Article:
And so mostly I stayed away again. Much of the time, the decline of Allen’s work made it easy. (Was I really missing anything by passing up Curse of the Jade Scorpion or Melinda and Melinda?) Occasionally, something came along that was much praised, and I’d give him another chance. Most of the time, I was disappointed – these newer movies were pale imitations of earlier, better ones. (For me, Match Point is to Crimes and Misdemeanors as Godfather III is to II; and Midnight in Paris won’t do for anyone who has seen Purple Rose of Cairo.) But at least he seems, thank God, to have given up the notion that he himself is an appropriate leading man to decades-younger women. (Well, not quite given it up – he basically assigns a younger, more appealing actor as his doppelganger, e.g. Owen Wilson in Paris.)
Just a few weeks ago, my interest in Tennessee Williams led me to see Blue Jasmine. I was appalled, frankly, and wrote about it at the time:
17 January 2014
Am I right that there were three Oscar nominations for Blue Jasmine? One – Cate Blanchett for Best Actress – is absolutely deserved, and my money is on her to win. Not sure what to say about Sally Hawkins (Supporting Actress) – I thought she was fine but not really memorable, though I’m not sure what more she could have done. The script didn’t do her any favors.
Which brings me to my central point: Blue Jasmine for Best Screenplay? Really?? The theme of the movie at least sounds intriguing, and suggests that there will be something substantial at the core. (And I’ll grant you Blue Jasmine is an improvement on most of the stuff Woody Allen has done post 1980s. Well, on those I’ve seen, at least: after Husbands and Wives, I pretty much had to be dragged under protest to his movies.)
But the actual screenplay is a confused mash-up – based in part on Bernie Madoff, in part on A Streetcar Named Desire, and at the same time a bizarre road movie involving snazzy parts of New York (which of course, Allen knows well), and San Francisco (which he clearly doesn’t).
It’s the Streetcar reinterpretation that interests me most, in part because Allen so badly misunderstands the play. One example – in the backstory of Streetcar, we know that Stella fled the plantation where the sisters grew up; it was Blanche who remained behind to care for her relatives, as – one by one – they died off, and the family lost everything. (The play provides us with ample reasons to question Blanche’s truthfulness, especially when she has an opportunity to be self-promoting – but this appears to be undisputed.)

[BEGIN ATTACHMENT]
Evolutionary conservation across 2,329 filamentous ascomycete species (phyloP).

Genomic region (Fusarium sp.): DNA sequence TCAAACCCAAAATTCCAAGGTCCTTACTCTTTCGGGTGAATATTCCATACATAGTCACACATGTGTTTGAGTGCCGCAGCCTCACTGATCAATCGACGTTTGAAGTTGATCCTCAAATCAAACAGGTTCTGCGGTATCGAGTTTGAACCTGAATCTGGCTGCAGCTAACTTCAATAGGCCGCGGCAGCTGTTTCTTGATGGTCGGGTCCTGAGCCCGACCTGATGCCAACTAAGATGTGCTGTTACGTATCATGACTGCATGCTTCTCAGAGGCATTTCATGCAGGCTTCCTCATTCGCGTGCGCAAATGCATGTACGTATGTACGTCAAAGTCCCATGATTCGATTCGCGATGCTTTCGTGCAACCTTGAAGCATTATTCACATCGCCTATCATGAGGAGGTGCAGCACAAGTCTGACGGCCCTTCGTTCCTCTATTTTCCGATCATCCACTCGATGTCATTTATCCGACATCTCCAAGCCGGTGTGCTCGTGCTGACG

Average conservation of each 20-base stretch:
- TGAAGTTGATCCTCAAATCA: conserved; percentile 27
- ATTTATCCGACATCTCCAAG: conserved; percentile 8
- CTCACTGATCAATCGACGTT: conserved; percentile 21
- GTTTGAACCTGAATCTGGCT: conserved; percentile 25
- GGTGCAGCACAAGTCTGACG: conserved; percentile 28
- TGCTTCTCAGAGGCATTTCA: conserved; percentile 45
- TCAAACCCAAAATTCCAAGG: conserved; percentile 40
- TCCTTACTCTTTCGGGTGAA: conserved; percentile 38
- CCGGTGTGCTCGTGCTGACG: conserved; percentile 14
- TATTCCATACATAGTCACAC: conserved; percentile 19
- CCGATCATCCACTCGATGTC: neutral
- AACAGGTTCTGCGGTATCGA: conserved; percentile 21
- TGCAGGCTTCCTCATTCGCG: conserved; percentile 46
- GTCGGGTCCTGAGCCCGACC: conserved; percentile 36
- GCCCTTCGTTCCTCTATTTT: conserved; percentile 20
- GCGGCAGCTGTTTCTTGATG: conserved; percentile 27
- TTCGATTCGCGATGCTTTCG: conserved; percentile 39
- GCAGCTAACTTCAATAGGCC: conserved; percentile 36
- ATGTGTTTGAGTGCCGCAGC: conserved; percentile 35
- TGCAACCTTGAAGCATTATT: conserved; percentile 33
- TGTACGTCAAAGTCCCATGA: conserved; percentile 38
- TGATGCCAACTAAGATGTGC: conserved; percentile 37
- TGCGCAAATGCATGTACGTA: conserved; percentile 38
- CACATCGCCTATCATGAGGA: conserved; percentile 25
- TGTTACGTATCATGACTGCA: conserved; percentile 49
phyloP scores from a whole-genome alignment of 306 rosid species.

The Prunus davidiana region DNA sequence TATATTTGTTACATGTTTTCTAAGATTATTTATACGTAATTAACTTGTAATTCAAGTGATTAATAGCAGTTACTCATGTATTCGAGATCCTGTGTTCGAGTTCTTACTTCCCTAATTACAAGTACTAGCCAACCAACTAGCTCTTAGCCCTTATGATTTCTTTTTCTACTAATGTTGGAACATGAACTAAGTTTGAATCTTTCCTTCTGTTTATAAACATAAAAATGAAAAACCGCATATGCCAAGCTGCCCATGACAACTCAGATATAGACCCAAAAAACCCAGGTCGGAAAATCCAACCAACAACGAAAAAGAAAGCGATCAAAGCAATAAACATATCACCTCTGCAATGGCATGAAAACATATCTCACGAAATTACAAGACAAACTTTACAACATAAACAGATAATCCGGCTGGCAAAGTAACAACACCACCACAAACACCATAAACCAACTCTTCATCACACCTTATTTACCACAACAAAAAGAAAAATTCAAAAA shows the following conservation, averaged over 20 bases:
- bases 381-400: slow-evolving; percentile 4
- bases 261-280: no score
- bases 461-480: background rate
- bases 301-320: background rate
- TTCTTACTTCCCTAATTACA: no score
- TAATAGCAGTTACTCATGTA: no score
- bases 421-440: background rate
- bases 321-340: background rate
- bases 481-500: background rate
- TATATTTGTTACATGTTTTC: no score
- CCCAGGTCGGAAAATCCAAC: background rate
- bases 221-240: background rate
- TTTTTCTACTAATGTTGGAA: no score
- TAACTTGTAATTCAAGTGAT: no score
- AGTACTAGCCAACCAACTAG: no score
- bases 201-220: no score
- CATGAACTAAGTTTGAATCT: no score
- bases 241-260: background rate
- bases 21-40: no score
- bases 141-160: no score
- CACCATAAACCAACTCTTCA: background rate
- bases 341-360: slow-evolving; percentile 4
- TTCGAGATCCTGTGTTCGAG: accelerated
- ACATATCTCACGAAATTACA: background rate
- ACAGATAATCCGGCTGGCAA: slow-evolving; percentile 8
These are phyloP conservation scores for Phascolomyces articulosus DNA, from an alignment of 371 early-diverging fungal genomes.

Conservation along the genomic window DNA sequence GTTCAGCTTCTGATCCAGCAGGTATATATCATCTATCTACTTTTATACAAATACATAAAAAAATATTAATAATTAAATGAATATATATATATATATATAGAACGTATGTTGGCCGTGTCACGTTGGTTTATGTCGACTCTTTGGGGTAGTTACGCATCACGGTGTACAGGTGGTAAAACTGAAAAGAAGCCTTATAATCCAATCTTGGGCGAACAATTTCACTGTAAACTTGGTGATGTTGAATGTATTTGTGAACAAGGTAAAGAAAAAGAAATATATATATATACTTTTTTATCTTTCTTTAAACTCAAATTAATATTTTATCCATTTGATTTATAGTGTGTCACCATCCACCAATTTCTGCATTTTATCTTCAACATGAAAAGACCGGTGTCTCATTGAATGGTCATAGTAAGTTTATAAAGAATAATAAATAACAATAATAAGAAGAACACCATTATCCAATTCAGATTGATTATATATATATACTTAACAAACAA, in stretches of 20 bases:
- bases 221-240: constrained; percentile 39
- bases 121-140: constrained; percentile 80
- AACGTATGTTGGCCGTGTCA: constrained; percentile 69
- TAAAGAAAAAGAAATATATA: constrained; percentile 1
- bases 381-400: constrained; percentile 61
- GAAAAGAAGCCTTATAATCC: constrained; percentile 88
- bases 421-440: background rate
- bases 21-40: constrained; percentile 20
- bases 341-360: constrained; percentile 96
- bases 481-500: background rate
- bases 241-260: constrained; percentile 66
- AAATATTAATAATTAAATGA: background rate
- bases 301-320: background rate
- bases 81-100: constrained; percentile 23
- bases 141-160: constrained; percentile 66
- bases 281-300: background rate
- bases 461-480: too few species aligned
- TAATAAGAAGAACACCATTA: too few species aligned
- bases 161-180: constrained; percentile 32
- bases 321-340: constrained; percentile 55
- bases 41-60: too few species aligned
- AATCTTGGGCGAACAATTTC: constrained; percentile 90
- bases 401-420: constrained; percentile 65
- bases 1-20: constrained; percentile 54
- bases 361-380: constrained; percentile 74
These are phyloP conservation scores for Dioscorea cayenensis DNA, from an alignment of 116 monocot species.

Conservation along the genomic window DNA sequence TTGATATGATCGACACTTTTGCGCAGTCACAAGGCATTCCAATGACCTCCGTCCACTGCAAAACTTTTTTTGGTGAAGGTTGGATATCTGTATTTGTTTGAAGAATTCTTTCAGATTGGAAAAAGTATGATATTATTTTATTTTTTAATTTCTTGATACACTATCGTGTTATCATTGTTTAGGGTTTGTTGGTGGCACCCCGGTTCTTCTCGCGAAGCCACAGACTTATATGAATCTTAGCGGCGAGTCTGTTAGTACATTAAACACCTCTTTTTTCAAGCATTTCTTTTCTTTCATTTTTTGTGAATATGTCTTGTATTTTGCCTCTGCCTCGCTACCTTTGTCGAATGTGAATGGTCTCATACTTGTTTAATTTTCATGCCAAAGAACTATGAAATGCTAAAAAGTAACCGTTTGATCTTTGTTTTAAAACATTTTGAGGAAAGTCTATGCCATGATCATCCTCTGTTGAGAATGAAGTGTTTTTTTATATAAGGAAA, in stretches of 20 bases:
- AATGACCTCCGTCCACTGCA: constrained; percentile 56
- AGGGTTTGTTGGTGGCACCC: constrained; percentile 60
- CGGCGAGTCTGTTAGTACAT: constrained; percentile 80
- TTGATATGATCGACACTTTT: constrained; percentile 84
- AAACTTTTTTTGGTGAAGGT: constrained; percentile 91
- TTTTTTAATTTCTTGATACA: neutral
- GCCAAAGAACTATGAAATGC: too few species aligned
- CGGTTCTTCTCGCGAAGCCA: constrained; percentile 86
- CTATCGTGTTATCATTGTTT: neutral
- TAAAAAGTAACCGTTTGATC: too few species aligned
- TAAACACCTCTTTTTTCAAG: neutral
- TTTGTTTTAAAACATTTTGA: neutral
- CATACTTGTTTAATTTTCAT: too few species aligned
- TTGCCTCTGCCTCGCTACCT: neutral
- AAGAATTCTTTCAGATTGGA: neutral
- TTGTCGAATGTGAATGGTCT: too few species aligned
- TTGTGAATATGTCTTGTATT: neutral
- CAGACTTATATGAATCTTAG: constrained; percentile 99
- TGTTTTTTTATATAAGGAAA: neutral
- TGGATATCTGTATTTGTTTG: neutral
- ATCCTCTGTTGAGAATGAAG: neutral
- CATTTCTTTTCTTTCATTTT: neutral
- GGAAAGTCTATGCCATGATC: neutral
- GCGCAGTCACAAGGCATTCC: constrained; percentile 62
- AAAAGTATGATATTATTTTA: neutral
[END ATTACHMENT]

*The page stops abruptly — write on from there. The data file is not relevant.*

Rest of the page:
This is critically important to everything follows. It makes Blanche a fundamentally sympathetic figure, a person we understand to be nurturing and self-sacrificing in ways we don’t see very much during the action of the play. It also makes us understand that Stella, who superficially seems the pleasanter, more giving and less high-maintenance sister, is far more complicated and self-serving.
Their relationship – including this backstory – is a core to so much of Streetcar. For example, Stella’s motivation in allowing Blanche to live in her apartment isn’t purely altruism – she owes her, as Blanche continues to point out. More broadly, all of it is key to the emotionally tangled world, ambiguous world of Williams’ play.
There’s nothing ambiguous in Blue Jasmine. What we know about Jasmine herself is that she’s a gold-digger, motivated from her early adulthood to marry well and get out of the family home. In this, she’s certainly more Ruth Madoff than Blanche DuBois, and to my mind she’s an intensely unlikeable character. (That she comes off sympathetically at times is entirely due to Blanchett.)
More troubling, it’s only the latest in a parade of female characters that serve as icons of Allen’s mistrust of and contempt for women.
And now here we are – seven years later. I’ve seen none of the films (six, if I count correctly) that Allen has made since Blue Jasmine. I don’t imagine I will, though I will likely revisit some of the older ones I still have affection for.
By all means, draw your own conclusions. I’m not judging Allen guilty of personal transgressions. But I’ll let his movies speak for themselves – and they speak volumes.
I had several collegiate friends who adored Allen’s Manhattan. Thank you for so charmingly articulating my feelings of ick about it and many of his other works. I did really enjoy Purple Rose of Cairo as a kid (I’m a sucker for the fantastical), though it’s always hard to go back to art once you know some of the ugly truths of the artist.